- Hyperlocal information and trusted validators are critical.
Candidates and campaigns cannot wait to let their opponents frame the issue of voting access — they need to start talking to their audiences now to build trust. We know there will be high levels of disinformation surrounding the 2020 election. Russia meddled in the 2016 election and is doing the same thing this cycle to boost Trump. The RNC and Trump campaign will not hesitate to muddy the waters about the potential transition to vote-by-mail in races up and down the ballot to sow confusion. And the lack of a clear federal response to the voting challenges posed by coronavirus opens the door to more confusion in 2020.
Deploying a strong paid and earned media strategy that relies on trusted messengers — including hyperlocal, trusted validators and micro influencers — will be crucial. The longer period of time around GOTV and the expanded contact universe provides opportunities for campaigns to ensure their messages reach the right people at the right times. Leaning on strong, local leadership to provide validation, information, and confidence in the system will also be critical.
- Campaigns need to take extra steps to reach out to marginalized groups.
Black and brown communities already face barriers to voting, whether it’s burdensome ID requirements, reduced early voting periods, or purging of voter records. And the Shelby v. Holder SCOTUS decision rolling back Article V of the Voting Rights Act — which required states with a history of voter suppression to pre-clear changes to their voting rights laws — has empowered many states to reduce voting access for political gains in recent cycles.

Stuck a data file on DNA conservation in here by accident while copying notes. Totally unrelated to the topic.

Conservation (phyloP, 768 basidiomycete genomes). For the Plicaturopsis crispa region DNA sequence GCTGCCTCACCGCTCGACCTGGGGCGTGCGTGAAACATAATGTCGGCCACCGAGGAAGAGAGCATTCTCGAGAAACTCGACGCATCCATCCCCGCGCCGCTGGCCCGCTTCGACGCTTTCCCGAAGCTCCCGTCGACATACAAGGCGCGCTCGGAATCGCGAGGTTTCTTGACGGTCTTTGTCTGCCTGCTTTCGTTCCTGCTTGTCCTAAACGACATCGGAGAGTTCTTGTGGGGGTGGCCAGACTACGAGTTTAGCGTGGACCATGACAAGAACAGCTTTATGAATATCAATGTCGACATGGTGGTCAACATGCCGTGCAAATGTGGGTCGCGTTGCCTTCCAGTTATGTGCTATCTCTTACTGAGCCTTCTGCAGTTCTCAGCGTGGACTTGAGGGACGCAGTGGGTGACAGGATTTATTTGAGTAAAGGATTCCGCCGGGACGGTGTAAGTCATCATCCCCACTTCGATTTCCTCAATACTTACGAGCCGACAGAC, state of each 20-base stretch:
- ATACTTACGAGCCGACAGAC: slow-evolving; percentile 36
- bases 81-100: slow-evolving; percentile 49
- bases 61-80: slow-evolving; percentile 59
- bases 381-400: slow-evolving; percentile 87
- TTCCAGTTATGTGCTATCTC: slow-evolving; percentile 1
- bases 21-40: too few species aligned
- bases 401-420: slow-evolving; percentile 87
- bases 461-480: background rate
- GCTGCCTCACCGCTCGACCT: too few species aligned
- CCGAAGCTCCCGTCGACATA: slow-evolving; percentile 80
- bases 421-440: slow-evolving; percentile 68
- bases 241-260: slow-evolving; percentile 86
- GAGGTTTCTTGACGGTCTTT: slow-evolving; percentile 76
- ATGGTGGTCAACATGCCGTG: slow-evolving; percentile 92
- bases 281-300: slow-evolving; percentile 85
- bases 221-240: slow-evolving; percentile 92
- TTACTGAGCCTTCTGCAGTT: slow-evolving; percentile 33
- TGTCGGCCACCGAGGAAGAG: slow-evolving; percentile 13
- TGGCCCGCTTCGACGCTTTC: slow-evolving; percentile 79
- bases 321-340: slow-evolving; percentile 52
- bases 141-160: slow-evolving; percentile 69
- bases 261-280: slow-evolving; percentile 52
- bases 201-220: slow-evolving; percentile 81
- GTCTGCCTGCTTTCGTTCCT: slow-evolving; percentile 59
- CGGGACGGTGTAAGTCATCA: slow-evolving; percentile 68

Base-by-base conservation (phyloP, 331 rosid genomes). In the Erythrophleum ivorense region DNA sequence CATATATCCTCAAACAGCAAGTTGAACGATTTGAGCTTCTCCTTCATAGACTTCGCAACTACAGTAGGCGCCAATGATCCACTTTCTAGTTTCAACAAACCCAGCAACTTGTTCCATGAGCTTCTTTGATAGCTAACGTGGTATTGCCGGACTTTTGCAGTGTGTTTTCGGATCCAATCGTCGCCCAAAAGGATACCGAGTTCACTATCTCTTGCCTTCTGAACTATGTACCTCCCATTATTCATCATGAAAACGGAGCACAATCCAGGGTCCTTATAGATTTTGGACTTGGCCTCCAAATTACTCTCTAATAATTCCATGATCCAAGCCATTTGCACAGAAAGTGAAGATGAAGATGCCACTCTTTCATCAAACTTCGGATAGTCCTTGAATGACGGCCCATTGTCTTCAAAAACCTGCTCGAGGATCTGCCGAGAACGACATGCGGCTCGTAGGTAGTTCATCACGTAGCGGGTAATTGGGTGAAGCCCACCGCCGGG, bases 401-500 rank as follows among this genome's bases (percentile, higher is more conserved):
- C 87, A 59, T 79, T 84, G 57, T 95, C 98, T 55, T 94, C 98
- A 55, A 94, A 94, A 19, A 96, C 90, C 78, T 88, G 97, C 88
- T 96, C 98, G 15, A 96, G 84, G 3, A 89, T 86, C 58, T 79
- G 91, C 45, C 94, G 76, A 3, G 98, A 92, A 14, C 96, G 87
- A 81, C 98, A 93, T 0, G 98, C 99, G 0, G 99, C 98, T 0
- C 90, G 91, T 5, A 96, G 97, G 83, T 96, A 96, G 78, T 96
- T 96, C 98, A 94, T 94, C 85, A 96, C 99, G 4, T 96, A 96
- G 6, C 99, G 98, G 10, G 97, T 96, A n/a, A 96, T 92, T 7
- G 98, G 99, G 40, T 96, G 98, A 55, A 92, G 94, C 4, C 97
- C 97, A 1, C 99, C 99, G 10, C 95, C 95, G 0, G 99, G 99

The Leadership Conference on Civil and Human Rights, a leading civil rights organization, has raised the alarm about the impact of the transition to vote-by-mail on voting access for historically marginalized groups. To be successful, vote-by-mail efforts must be properly funded. The Brennan Center for Justice estimates that states will need up to $1.4 billion to ensure they have resources to ensure vote-by-mail is accessible to all Americans, including the cost of ballot printing, postage, electronic ballot request systems, staffing, processing, and more. Absent robust funding at the state or federal level, campaigns need to take the extra step to invest in outreach to racially marginalized groups — whether that’s additional field organizers, more political staffers with strong community connections, or an increased paid media budget to reach people online.